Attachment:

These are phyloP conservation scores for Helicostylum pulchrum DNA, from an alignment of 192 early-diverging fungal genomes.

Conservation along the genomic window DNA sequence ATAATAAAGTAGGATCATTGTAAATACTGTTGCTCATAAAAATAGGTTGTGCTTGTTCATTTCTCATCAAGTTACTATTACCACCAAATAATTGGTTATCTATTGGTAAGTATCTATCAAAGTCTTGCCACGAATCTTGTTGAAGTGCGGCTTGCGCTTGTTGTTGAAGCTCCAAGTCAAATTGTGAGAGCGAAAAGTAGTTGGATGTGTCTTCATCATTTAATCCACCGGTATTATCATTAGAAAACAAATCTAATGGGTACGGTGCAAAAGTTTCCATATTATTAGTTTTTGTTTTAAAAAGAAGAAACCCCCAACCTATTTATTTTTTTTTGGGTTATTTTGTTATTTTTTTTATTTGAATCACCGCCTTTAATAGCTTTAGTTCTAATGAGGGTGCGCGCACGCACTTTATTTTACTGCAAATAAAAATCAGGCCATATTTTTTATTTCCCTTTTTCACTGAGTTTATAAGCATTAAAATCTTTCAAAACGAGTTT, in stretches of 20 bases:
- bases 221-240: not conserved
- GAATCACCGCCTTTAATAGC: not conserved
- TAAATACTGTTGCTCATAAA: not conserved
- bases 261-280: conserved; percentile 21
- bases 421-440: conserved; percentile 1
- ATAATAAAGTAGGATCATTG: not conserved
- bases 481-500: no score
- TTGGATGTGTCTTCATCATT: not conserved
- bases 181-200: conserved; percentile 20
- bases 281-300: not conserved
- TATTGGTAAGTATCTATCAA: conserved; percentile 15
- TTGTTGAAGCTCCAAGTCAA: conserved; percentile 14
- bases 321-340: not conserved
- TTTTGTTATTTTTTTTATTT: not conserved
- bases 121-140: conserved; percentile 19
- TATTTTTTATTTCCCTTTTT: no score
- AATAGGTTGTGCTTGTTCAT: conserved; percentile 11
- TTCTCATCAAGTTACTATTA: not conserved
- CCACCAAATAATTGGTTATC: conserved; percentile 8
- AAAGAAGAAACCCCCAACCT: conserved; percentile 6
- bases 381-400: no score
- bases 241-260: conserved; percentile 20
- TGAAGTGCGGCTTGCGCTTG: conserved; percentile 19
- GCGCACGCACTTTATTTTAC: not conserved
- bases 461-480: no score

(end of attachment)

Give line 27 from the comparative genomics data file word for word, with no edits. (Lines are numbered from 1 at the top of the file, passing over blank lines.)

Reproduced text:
- bases 461-480: no score